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Randall Flagg

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About Randall Flagg

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  1. realistic non-Stastny 2C options for next year: Sobotka Mittelstadt Rodrigues Turris? Bonino? Brassard? Haula? Wennberg? What else is conceivable in the real world? I can't pretend I've seen a lot of Stastny recently, so I don't have a huge amount of details and could be mistaken about what he is, but his deal is golden for the situation we have (completely out of our hair after 2 seasons, which is enough time to find a long term option or develop Mitts into one) and he's got all the fancy stats that would tickle you pink unlike pretty much every other player on that list. He just seems to be a tier or seven above every other realistic option that pops into my head. Oh ***** I didn't know about this *****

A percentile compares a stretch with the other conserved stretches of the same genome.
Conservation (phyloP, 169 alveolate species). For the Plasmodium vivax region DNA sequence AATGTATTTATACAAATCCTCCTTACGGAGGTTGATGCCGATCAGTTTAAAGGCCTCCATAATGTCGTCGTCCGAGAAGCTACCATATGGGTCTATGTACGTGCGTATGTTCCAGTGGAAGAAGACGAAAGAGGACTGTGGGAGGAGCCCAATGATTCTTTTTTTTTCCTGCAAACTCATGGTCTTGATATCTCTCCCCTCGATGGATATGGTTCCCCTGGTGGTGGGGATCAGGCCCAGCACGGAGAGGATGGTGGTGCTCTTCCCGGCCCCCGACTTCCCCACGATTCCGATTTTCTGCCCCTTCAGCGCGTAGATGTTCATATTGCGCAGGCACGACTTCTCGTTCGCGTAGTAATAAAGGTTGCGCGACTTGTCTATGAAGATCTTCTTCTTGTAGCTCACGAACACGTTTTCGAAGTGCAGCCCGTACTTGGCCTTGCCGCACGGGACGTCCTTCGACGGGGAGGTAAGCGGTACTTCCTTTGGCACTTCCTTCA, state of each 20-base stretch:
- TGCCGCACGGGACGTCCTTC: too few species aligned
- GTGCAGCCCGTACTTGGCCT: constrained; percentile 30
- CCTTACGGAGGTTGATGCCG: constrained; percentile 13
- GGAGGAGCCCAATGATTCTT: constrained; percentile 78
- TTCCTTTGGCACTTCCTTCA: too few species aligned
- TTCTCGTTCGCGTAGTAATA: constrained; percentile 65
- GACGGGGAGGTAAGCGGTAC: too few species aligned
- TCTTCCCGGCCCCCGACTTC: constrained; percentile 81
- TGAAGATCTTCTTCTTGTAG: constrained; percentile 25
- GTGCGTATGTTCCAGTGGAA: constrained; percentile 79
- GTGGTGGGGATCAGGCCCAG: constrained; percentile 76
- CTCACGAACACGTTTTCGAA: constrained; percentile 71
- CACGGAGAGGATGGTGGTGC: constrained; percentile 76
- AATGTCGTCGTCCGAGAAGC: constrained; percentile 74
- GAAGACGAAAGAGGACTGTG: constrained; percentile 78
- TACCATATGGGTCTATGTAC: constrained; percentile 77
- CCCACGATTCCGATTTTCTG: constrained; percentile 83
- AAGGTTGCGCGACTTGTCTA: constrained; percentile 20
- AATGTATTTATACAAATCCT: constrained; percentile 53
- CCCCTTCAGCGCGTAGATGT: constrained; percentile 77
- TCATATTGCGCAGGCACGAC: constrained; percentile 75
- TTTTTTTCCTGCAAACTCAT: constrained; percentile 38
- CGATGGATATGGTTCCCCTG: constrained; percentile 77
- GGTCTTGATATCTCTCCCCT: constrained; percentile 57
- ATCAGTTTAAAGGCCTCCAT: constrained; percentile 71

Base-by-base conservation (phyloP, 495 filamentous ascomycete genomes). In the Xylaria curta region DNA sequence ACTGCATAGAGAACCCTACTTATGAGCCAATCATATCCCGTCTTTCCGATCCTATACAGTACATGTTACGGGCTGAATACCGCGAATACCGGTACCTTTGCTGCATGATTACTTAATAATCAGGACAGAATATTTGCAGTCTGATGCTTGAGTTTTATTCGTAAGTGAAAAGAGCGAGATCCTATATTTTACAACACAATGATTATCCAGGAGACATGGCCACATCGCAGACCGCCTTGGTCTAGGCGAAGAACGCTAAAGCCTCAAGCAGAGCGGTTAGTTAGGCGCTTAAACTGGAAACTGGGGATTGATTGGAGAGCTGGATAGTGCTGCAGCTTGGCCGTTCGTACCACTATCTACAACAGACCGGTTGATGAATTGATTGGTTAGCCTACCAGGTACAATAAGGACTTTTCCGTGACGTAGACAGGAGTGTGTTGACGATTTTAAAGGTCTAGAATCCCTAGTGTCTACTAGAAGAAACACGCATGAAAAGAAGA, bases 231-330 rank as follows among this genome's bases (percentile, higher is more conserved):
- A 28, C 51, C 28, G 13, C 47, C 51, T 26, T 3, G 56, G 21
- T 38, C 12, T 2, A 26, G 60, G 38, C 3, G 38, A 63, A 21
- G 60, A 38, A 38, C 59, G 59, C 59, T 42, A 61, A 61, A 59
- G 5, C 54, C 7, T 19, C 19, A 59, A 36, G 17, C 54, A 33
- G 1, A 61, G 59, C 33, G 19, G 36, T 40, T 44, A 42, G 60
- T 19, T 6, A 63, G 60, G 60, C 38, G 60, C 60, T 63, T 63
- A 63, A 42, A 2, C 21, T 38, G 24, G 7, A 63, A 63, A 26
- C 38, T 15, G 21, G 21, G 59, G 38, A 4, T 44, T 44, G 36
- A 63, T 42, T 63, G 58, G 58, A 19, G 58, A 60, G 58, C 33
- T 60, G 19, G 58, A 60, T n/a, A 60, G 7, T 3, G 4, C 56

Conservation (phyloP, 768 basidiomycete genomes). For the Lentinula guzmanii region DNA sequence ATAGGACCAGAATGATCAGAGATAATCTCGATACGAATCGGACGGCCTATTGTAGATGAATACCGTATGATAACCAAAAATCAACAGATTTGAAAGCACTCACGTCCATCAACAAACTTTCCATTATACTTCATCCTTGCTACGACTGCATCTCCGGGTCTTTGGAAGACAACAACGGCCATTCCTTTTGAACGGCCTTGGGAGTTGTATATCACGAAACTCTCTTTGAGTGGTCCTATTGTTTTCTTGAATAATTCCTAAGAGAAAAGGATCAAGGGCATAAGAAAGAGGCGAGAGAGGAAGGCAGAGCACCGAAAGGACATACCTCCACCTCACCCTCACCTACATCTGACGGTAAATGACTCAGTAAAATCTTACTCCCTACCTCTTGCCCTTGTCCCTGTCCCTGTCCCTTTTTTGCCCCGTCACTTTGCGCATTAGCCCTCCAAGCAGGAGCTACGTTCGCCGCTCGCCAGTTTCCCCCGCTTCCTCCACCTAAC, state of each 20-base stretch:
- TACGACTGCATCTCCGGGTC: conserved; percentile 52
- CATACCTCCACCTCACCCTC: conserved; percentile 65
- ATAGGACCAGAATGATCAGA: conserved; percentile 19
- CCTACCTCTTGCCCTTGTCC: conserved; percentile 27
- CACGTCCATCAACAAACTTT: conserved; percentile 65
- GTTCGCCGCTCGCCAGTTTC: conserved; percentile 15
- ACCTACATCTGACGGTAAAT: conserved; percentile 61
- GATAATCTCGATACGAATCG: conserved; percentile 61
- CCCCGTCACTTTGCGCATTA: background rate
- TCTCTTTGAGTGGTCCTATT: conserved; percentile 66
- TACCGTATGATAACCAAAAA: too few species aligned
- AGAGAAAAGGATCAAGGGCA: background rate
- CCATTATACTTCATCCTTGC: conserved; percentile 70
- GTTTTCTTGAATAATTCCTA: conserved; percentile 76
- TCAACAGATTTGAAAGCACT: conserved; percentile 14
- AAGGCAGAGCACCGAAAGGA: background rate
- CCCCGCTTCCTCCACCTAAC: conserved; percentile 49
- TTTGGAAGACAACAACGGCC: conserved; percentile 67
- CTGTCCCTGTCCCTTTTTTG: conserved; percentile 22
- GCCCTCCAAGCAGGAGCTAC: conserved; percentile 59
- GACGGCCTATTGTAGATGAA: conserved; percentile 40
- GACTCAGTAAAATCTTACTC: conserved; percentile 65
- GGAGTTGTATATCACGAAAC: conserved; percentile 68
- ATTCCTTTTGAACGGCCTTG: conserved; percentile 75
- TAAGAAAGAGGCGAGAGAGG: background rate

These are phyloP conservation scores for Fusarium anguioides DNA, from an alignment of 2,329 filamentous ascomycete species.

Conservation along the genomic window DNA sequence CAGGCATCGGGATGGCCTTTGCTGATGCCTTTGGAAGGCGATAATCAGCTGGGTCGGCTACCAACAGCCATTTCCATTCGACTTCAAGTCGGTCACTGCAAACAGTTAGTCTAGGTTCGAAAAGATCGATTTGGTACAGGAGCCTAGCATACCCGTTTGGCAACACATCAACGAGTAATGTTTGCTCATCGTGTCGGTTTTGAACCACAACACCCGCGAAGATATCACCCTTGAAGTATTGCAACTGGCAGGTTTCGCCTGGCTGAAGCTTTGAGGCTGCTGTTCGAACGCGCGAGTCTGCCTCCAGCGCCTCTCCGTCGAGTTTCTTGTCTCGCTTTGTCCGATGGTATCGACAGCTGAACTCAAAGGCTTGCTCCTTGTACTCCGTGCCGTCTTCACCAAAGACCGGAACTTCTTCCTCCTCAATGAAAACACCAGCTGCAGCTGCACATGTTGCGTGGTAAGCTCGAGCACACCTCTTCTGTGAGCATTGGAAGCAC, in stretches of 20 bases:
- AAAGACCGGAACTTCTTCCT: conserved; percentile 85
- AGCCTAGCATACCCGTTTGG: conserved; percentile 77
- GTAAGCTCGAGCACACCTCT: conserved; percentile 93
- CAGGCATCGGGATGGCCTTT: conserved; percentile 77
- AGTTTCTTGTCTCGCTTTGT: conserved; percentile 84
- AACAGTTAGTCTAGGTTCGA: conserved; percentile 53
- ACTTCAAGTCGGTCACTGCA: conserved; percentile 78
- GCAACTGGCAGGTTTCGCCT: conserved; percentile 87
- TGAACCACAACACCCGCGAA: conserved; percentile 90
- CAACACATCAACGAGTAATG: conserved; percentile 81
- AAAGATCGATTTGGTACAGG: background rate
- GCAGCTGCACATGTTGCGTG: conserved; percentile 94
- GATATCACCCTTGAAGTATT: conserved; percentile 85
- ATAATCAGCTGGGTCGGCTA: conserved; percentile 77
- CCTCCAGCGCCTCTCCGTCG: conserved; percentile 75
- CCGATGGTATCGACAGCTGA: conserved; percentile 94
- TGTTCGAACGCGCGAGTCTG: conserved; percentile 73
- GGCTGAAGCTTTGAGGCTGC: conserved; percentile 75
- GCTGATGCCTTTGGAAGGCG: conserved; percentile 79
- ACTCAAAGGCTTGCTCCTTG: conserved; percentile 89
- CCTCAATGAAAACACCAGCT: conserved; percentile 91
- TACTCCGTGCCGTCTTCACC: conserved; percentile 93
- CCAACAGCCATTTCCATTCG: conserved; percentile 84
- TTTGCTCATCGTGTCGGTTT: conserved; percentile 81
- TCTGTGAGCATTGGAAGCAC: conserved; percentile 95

2. Hoss my man you have me daydreaming Paul Stastny
  3. The one thing I've learned about sports is that this means very little
  4. Myers is not good lol Maybe I'm being a little unfair, but that contract is absurd
  5. I'm not good enough with the cap or contracts to have a worthwhile take on the bold. If it turns out the way of your last paragraph though, we'd better be first in line!
  6. I think Point's trade value is top 10 in the league, unfortunately. I don't think we could get him without one of Eichel or Dahlin. The man scored 41 goals and 92 points in an ELC season, and every model that exists has him as a top 10 overall impact player in the league, sometimes top 5. I know he plays with Kucherov, but Kucherov didn't go from ~PPG to 100 point player and then to 128 points by dragging along Point - Point's ability (I stress, while being a legitimate shutdown center) allowed Kucherov to explode. Adding Foote just makes it harder to match value. I'd be completely comfortable throwing a 12 mil offer sheet at point, without even thinking about it
  7. I would really like Stastny as a stop-gap 2C. Now that Karlsson is re-signed, and since Cirelli is just my own pipe dream, Stastny might be my favorite realistic target to play this fall.
  8. I think the above discussion is why Jason's words give the impression that any big changes will be via trade rather than UFA, though I don't have the quote on hand.